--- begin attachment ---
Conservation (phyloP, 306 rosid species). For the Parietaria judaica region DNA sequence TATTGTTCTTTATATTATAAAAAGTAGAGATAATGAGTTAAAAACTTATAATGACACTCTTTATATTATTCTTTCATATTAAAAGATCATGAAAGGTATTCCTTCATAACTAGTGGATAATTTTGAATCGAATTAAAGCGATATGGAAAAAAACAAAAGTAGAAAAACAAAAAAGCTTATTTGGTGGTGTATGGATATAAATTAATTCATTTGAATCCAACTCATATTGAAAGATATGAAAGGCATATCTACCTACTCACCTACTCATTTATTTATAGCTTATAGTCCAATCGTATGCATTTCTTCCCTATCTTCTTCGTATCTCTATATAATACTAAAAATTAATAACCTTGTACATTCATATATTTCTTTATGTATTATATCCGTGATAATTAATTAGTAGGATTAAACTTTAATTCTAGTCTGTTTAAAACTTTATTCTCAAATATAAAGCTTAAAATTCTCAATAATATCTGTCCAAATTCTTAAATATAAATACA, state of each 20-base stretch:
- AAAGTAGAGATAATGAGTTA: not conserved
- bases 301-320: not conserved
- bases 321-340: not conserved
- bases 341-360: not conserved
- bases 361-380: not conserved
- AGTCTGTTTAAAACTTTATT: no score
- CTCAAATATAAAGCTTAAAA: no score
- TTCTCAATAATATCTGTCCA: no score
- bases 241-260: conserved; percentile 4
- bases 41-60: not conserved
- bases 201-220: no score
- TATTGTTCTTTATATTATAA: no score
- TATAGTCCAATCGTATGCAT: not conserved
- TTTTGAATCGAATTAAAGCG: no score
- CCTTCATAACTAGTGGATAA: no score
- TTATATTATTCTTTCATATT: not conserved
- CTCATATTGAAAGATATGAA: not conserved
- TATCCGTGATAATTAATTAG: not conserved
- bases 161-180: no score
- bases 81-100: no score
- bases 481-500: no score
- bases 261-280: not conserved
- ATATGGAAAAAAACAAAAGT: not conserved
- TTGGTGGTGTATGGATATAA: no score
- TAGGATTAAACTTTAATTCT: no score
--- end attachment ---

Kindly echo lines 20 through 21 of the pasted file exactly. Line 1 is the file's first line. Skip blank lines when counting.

- bases 161-180: no score
- bases 81-100: no score